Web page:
A federal judge approved the $85 billion mega-merger of AT&T and Time Warner, potentially ushering in a wave of media consolidation while shaping how much consumers pay for streaming TV and movies. U.S. District Judge Richard Leon green-lit the merger without imposing major conditions as some experts had expected. The Trump Justice Department had sued to block the $85 billion merger, arguing it would hurt competition in cable and satellite TV and jack up costs to consumers for streaming TV and movies. Now, the phone and pay-TV giant AT&T will be allowed to absorb the owner of CNN, HBO, the Warner Bros. movie studio, "Game of Thrones," coveted sports programming and other "must-see" shows. The Justice Department could appeal the ruling, although it said only that it is considering its options. The ruling could open the floodgates to deal making in the fast-changing worlds of entertainment production and distribution.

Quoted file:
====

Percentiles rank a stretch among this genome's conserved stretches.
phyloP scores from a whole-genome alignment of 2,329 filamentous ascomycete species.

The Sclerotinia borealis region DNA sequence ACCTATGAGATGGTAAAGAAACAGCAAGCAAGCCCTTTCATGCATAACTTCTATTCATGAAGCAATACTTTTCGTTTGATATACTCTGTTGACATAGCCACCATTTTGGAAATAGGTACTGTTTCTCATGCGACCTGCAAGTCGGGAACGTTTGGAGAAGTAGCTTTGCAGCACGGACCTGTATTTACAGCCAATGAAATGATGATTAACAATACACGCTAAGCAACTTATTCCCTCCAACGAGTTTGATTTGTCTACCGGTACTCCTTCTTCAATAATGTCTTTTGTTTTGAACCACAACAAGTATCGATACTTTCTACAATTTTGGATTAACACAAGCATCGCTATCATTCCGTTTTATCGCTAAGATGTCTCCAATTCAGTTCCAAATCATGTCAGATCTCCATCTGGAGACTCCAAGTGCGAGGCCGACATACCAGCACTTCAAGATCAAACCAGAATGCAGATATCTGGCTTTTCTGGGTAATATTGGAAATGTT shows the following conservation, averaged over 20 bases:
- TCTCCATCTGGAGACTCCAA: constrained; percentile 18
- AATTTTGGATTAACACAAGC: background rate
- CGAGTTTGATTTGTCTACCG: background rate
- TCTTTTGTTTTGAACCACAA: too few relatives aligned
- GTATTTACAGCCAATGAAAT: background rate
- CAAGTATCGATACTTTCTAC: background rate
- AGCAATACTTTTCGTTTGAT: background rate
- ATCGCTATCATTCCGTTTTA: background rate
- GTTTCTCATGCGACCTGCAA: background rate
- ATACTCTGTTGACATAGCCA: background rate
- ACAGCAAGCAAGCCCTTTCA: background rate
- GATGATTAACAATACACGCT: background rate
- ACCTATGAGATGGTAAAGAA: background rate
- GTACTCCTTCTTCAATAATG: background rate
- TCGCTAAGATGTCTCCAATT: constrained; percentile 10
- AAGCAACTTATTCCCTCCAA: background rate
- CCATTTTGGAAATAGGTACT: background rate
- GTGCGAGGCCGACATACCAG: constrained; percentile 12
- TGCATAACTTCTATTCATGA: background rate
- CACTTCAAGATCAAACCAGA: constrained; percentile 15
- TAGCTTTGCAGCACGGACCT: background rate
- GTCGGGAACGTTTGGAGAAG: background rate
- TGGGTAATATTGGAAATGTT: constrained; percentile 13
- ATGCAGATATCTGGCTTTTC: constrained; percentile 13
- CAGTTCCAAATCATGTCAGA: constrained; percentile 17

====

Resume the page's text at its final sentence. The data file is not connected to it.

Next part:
McCabe Lawyer Claims Government Withholding Docs Related to Firing
A lawyer for former FBI Deputy Director Andrew McCabe sued the Justice Department's inspector general and the FBI, claiming they are withholding documents related to McCabe's firing in March, NBC News reported. David Snyder said he has repeatedly tried to get copies of the rules and policies cited by Justice Department officials in recommending that Attorney General Jeff Sessions fire McCabe for misleading investigators looking into the leak of information about an aspect of the FBI's investigation of the Clinton Foundation. McCabe has denied that he misled investigators, and his lawyers said he was cooperative and forthcoming in answering their questions. McCabe abruptly resigned in January and Sessions fired him in March, 26 hours before he was due to retire. Federal prosecutors are now looking at whether McCabe should face criminal charges based on the report's conclusions that he lied.